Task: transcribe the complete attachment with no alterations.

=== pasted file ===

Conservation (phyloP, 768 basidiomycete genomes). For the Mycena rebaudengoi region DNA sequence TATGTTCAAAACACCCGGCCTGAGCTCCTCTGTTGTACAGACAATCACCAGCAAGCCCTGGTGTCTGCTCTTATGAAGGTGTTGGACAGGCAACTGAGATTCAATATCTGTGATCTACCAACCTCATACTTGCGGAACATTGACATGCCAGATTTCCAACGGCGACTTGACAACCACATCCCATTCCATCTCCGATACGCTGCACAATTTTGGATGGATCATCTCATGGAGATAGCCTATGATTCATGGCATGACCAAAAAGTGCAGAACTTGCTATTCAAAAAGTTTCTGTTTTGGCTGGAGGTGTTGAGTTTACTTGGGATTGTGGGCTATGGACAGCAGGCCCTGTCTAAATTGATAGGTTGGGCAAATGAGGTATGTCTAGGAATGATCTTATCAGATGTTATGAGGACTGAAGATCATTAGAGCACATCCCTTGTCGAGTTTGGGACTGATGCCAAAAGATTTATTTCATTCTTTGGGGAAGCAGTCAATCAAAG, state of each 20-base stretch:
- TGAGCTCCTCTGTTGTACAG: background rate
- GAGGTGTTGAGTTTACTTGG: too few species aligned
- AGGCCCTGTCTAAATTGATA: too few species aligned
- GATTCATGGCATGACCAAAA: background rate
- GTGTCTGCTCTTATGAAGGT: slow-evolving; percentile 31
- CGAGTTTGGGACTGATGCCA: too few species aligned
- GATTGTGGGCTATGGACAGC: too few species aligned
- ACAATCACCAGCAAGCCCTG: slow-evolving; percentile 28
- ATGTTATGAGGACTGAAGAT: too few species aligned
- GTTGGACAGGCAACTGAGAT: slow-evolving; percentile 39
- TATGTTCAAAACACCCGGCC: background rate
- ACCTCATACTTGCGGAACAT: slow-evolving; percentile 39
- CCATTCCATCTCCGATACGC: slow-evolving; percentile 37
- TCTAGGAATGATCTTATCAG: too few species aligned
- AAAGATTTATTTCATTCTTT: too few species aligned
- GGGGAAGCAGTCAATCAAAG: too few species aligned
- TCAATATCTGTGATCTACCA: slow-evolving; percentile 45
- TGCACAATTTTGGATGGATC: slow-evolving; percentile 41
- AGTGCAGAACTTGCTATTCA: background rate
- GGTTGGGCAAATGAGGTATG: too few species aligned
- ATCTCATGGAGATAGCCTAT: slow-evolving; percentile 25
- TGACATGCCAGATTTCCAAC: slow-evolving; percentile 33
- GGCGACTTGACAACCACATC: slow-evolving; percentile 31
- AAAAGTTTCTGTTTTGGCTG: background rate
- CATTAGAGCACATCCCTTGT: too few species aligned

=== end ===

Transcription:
Conservation (phyloP, 768 basidiomycete genomes). For the Mycena rebaudengoi region DNA sequence TATGTTCAAAACACCCGGCCTGAGCTCCTCTGTTGTACAGACAATCACCAGCAAGCCCTGGTGTCTGCTCTTATGAAGGTGTTGGACAGGCAACTGAGATTCAATATCTGTGATCTACCAACCTCATACTTGCGGAACATTGACATGCCAGATTTCCAACGGCGACTTGACAACCACATCCCATTCCATCTCCGATACGCTGCACAATTTTGGATGGATCATCTCATGGAGATAGCCTATGATTCATGGCATGACCAAAAAGTGCAGAACTTGCTATTCAAAAAGTTTCTGTTTTGGCTGGAGGTGTTGAGTTTACTTGGGATTGTGGGCTATGGACAGCAGGCCCTGTCTAAATTGATAGGTTGGGCAAATGAGGTATGTCTAGGAATGATCTTATCAGATGTTATGAGGACTGAAGATCATTAGAGCACATCCCTTGTCGAGTTTGGGACTGATGCCAAAAGATTTATTTCATTCTTTGGGGAAGCAGTCAATCAAAG, state of each 20-base stretch:
- TGAGCTCCTCTGTTGTACAG: background rate
- GAGGTGTTGAGTTTACTTGG: too few species aligned
- AGGCCCTGTCTAAATTGATA: too few species aligned
- GATTCATGGCATGACCAAAA: background rate
- GTGTCTGCTCTTATGAAGGT: slow-evolving; percentile 31
- CGAGTTTGGGACTGATGCCA: too few species aligned
- GATTGTGGGCTATGGACAGC: too few species aligned
- ACAATCACCAGCAAGCCCTG: slow-evolving; percentile 28
- ATGTTATGAGGACTGAAGAT: too few species aligned
- GTTGGACAGGCAACTGAGAT: slow-evolving; percentile 39
- TATGTTCAAAACACCCGGCC: background rate
- ACCTCATACTTGCGGAACAT: slow-evolving; percentile 39
- CCATTCCATCTCCGATACGC: slow-evolving; percentile 37
- TCTAGGAATGATCTTATCAG: too few species aligned
- AAAGATTTATTTCATTCTTT: too few species aligned
- GGGGAAGCAGTCAATCAAAG: too few species aligned
- TCAATATCTGTGATCTACCA: slow-evolving; percentile 45
- TGCACAATTTTGGATGGATC: slow-evolving; percentile 41
- AGTGCAGAACTTGCTATTCA: background rate
- GGTTGGGCAAATGAGGTATG: too few species aligned
- ATCTCATGGAGATAGCCTAT: slow-evolving; percentile 25
- TGACATGCCAGATTTCCAAC: slow-evolving; percentile 33
- GGCGACTTGACAACCACATC: slow-evolving; percentile 31
- AAAAGTTTCTGTTTTGGCTG: background rate
- CATTAGAGCACATCCCTTGT: too few species aligned